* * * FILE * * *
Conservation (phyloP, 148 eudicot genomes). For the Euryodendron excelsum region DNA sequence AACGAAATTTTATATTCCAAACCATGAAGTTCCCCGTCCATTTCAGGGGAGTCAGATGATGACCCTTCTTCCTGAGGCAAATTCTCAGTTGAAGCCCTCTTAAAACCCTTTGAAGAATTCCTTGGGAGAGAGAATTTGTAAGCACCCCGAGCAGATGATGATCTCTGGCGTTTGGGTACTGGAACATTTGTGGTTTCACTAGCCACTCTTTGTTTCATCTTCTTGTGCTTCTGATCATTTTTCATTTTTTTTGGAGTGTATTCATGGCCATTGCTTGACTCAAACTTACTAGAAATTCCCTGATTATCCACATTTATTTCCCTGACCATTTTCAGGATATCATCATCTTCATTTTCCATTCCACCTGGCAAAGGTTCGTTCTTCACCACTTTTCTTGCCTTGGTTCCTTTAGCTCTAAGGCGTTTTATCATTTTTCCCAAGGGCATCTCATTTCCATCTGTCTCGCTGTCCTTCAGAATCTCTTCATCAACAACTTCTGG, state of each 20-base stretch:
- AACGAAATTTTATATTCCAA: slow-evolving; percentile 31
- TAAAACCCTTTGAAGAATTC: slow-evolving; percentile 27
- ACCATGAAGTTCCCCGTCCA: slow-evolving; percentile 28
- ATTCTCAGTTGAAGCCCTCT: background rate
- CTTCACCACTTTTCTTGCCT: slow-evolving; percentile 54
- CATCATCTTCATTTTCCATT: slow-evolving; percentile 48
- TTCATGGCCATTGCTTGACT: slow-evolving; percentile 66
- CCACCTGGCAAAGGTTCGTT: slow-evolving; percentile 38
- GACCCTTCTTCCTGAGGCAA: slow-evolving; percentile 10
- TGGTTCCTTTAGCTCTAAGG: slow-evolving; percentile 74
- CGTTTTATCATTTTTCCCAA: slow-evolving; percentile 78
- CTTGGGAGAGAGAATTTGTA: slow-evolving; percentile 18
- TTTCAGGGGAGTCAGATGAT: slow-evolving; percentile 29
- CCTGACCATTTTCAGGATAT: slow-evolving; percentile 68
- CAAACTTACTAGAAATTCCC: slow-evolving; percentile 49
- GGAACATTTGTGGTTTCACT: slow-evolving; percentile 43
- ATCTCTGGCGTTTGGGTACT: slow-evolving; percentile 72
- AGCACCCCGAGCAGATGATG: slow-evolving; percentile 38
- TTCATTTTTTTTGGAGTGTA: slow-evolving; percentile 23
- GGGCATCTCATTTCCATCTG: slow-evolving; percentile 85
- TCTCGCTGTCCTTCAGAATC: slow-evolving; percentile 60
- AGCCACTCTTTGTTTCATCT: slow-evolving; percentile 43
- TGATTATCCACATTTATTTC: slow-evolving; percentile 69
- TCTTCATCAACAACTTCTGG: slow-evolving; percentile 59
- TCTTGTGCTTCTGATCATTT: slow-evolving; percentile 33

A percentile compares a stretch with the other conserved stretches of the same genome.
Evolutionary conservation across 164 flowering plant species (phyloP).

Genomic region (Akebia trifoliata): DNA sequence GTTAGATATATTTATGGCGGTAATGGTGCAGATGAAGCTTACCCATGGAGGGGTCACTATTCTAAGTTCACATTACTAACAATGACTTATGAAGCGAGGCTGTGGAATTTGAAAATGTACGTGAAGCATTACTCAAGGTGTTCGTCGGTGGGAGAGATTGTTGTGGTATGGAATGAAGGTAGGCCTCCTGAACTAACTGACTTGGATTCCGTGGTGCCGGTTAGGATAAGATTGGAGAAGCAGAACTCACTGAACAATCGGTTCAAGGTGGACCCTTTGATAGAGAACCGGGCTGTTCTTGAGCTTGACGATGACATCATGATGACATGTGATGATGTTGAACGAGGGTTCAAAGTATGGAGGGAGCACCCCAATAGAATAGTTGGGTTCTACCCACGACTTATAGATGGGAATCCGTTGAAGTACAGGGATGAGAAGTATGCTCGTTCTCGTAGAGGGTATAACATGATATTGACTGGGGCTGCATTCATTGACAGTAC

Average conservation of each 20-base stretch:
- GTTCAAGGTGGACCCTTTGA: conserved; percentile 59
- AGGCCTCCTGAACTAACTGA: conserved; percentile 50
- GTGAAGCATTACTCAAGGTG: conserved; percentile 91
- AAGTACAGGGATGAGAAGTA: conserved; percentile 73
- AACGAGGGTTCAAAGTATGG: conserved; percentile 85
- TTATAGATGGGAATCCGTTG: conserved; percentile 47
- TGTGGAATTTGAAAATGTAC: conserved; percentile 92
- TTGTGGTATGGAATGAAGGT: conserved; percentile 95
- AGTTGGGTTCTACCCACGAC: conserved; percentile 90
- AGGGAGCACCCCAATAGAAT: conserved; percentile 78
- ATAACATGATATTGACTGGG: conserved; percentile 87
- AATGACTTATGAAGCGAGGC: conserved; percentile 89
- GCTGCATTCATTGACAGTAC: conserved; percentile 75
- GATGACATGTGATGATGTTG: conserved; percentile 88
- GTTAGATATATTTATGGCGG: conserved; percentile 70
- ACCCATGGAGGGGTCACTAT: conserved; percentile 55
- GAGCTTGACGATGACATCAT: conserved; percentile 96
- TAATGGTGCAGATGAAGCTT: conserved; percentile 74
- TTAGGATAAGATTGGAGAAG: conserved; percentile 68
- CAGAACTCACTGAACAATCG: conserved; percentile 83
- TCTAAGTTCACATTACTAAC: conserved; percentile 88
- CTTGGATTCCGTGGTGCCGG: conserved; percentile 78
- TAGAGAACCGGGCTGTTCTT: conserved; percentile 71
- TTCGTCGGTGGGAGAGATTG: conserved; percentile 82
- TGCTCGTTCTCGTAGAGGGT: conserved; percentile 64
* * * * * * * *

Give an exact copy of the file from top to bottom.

Conservation (phyloP, 148 eudicot genomes). For the Euryodendron excelsum region DNA sequence AACGAAATTTTATATTCCAAACCATGAAGTTCCCCGTCCATTTCAGGGGAGTCAGATGATGACCCTTCTTCCTGAGGCAAATTCTCAGTTGAAGCCCTCTTAAAACCCTTTGAAGAATTCCTTGGGAGAGAGAATTTGTAAGCACCCCGAGCAGATGATGATCTCTGGCGTTTGGGTACTGGAACATTTGTGGTTTCACTAGCCACTCTTTGTTTCATCTTCTTGTGCTTCTGATCATTTTTCATTTTTTTTGGAGTGTATTCATGGCCATTGCTTGACTCAAACTTACTAGAAATTCCCTGATTATCCACATTTATTTCCCTGACCATTTTCAGGATATCATCATCTTCATTTTCCATTCCACCTGGCAAAGGTTCGTTCTTCACCACTTTTCTTGCCTTGGTTCCTTTAGCTCTAAGGCGTTTTATCATTTTTCCCAAGGGCATCTCATTTCCATCTGTCTCGCTGTCCTTCAGAATCTCTTCATCAACAACTTCTGG, state of each 20-base stretch:
- AACGAAATTTTATATTCCAA: slow-evolving; percentile 31
- TAAAACCCTTTGAAGAATTC: slow-evolving; percentile 27
- ACCATGAAGTTCCCCGTCCA: slow-evolving; percentile 28
- ATTCTCAGTTGAAGCCCTCT: background rate
- CTTCACCACTTTTCTTGCCT: slow-evolving; percentile 54
- CATCATCTTCATTTTCCATT: slow-evolving; percentile 48
- TTCATGGCCATTGCTTGACT: slow-evolving; percentile 66
- CCACCTGGCAAAGGTTCGTT: slow-evolving; percentile 38
- GACCCTTCTTCCTGAGGCAA: slow-evolving; percentile 10
- TGGTTCCTTTAGCTCTAAGG: slow-evolving; percentile 74
- CGTTTTATCATTTTTCCCAA: slow-evolving; percentile 78
- CTTGGGAGAGAGAATTTGTA: slow-evolving; percentile 18
- TTTCAGGGGAGTCAGATGAT: slow-evolving; percentile 29
- CCTGACCATTTTCAGGATAT: slow-evolving; percentile 68
- CAAACTTACTAGAAATTCCC: slow-evolving; percentile 49
- GGAACATTTGTGGTTTCACT: slow-evolving; percentile 43
- ATCTCTGGCGTTTGGGTACT: slow-evolving; percentile 72
- AGCACCCCGAGCAGATGATG: slow-evolving; percentile 38
- TTCATTTTTTTTGGAGTGTA: slow-evolving; percentile 23
- GGGCATCTCATTTCCATCTG: slow-evolving; percentile 85
- TCTCGCTGTCCTTCAGAATC: slow-evolving; percentile 60
- AGCCACTCTTTGTTTCATCT: slow-evolving; percentile 43
- TGATTATCCACATTTATTTC: slow-evolving; percentile 69
- TCTTCATCAACAACTTCTGG: slow-evolving; percentile 59
- TCTTGTGCTTCTGATCATTT: slow-evolving; percentile 33

A percentile compares a stretch with the other conserved stretches of the same genome.
Evolutionary conservation across 164 flowering plant species (phyloP).

Genomic region (Akebia trifoliata): DNA sequence GTTAGATATATTTATGGCGGTAATGGTGCAGATGAAGCTTACCCATGGAGGGGTCACTATTCTAAGTTCACATTACTAACAATGACTTATGAAGCGAGGCTGTGGAATTTGAAAATGTACGTGAAGCATTACTCAAGGTGTTCGTCGGTGGGAGAGATTGTTGTGGTATGGAATGAAGGTAGGCCTCCTGAACTAACTGACTTGGATTCCGTGGTGCCGGTTAGGATAAGATTGGAGAAGCAGAACTCACTGAACAATCGGTTCAAGGTGGACCCTTTGATAGAGAACCGGGCTGTTCTTGAGCTTGACGATGACATCATGATGACATGTGATGATGTTGAACGAGGGTTCAAAGTATGGAGGGAGCACCCCAATAGAATAGTTGGGTTCTACCCACGACTTATAGATGGGAATCCGTTGAAGTACAGGGATGAGAAGTATGCTCGTTCTCGTAGAGGGTATAACATGATATTGACTGGGGCTGCATTCATTGACAGTAC

Average conservation of each 20-base stretch:
- GTTCAAGGTGGACCCTTTGA: conserved; percentile 59
- AGGCCTCCTGAACTAACTGA: conserved; percentile 50
- GTGAAGCATTACTCAAGGTG: conserved; percentile 91
- AAGTACAGGGATGAGAAGTA: conserved; percentile 73
- AACGAGGGTTCAAAGTATGG: conserved; percentile 85
- TTATAGATGGGAATCCGTTG: conserved; percentile 47
- TGTGGAATTTGAAAATGTAC: conserved; percentile 92
- TTGTGGTATGGAATGAAGGT: conserved; percentile 95
- AGTTGGGTTCTACCCACGAC: conserved; percentile 90
- AGGGAGCACCCCAATAGAAT: conserved; percentile 78
- ATAACATGATATTGACTGGG: conserved; percentile 87
- AATGACTTATGAAGCGAGGC: conserved; percentile 89
- GCTGCATTCATTGACAGTAC: conserved; percentile 75
- GATGACATGTGATGATGTTG: conserved; percentile 88
- GTTAGATATATTTATGGCGG: conserved; percentile 70
- ACCCATGGAGGGGTCACTAT: conserved; percentile 55
- GAGCTTGACGATGACATCAT: conserved; percentile 96
- TAATGGTGCAGATGAAGCTT: conserved; percentile 74
- TTAGGATAAGATTGGAGAAG: conserved; percentile 68
- CAGAACTCACTGAACAATCG: conserved; percentile 83
- TCTAAGTTCACATTACTAAC: conserved; percentile 88
- CTTGGATTCCGTGGTGCCGG: conserved; percentile 78
- TAGAGAACCGGGCTGTTCTT: conserved; percentile 71
- TTCGTCGGTGGGAGAGATTG: conserved; percentile 82
- TGCTCGTTCTCGTAGAGGGT: conserved; percentile 64